Missing IR filter in camera and TOF sensor

I recently discovered, that one of the back camera modules seems not to have an IR filter built in. But since the TOF sensor also uses an IR signal for the distance measurement this can cause pink spots in the image if you take a picture from things with a reflective surface:

You can also spot this, when you look into a mirror with the camera. You can clearly see the “pink” light coming out of the TOF sensor. Yes, often this is not an issue, since you usually don’t take pictures of reflective surfaces with the camera pointing exactly at a 90 degree angle to it - but still this is an annoying behaviour.

Did anyone else also experienced this? I already contacted the support about this but have to wait for an answer.

Maybe this could be fixed in the software - just turn off the TOF sensor right before taking the image. Since this also happens with Open Camera, the fix would need to be applied in the internal camera libraries.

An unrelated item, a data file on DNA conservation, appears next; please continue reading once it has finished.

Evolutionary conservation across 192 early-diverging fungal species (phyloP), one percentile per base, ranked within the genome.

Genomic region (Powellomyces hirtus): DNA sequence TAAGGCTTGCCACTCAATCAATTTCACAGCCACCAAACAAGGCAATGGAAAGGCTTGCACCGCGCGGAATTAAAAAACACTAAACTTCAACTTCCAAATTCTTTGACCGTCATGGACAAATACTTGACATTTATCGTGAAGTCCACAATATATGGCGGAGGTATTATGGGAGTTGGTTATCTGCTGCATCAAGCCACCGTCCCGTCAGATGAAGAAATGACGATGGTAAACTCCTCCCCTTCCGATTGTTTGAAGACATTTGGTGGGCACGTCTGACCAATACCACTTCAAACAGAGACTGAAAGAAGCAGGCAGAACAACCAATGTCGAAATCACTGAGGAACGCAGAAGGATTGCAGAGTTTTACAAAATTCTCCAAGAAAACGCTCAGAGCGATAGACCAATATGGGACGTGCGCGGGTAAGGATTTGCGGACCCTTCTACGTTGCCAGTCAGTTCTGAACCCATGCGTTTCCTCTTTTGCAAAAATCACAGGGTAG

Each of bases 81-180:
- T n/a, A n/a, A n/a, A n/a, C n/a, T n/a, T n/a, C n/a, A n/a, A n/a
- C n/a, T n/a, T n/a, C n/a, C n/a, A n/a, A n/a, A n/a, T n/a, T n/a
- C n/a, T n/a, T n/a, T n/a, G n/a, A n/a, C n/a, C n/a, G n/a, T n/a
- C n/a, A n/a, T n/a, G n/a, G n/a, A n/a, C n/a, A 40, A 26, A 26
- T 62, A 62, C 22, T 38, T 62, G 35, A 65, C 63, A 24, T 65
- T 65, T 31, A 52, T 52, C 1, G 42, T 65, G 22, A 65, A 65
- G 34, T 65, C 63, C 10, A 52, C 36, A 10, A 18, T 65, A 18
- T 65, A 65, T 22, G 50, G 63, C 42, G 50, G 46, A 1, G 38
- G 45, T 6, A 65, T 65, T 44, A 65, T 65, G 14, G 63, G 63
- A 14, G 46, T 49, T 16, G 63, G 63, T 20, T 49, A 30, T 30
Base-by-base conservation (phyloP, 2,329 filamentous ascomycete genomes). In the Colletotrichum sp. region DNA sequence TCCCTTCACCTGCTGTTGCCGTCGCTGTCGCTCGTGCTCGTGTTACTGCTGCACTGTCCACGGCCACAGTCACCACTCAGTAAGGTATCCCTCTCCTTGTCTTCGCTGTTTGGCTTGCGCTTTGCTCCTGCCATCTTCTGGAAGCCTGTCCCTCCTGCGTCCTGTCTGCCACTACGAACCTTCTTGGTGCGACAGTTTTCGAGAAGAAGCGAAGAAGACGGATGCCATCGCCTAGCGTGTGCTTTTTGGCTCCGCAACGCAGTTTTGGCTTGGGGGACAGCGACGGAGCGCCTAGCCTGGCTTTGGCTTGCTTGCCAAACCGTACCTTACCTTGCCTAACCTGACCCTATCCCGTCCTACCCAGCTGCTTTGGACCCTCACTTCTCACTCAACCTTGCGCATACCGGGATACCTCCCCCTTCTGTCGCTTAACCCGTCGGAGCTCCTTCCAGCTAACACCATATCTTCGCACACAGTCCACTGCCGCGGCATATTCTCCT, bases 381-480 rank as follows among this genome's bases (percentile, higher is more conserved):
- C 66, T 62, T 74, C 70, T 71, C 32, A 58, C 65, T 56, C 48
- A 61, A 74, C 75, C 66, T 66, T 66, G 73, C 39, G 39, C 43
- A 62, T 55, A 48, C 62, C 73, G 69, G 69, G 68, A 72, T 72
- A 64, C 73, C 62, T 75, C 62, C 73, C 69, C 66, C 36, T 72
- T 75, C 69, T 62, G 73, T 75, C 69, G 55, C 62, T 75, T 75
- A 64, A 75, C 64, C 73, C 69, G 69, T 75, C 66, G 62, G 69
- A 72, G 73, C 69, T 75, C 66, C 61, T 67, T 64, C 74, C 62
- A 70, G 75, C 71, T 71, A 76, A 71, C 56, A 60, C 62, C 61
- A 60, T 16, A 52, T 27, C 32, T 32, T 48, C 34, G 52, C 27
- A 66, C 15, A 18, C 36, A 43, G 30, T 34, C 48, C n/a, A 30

4 Likes

None of the cameras seem to have IR cut filters (including front cam). Tested with a TV remote pointed directly into the cameras.

That is weird. Usually, color cameras come with IR cut filters and mono cameras come without them.

1 Like

Indeed, there is no IR filter in any of the camera modules, just verified this with a remote control as well.

I also compared this with other phones like Xiaomi Mi 9 Lite and iPhone SE. The Xiaomi Mi 9 Lite also does not have an IR filter, but the iPhone SE has.

So it seems not uncommon to have no IR filter - but nevertheless this is a bad decision when a TOF sensor with infrared signals is used for autofocus assistance.

2 Likes

the TOF sensors IR wavelengths (probably 905 nm or 1000 nm) can be recognized by the camera sensor, as we can easily test like described above. now filtering these wavelengths via the transparent camera cover isn’t easy. you need special (some expensive like gold, but you only need to add homeopathic amounts) colorants, which only absorb IR but not in the visible range. otherwise they would eat visible red light or also other wavelengths.
I guess the more reasonable way would be to do a wavelength cut via the camera software. why this is being done for an iphone but not for the FP4, I don’t know.

This topic was automatically closed 180 days after the last reply. New replies are no longer allowed.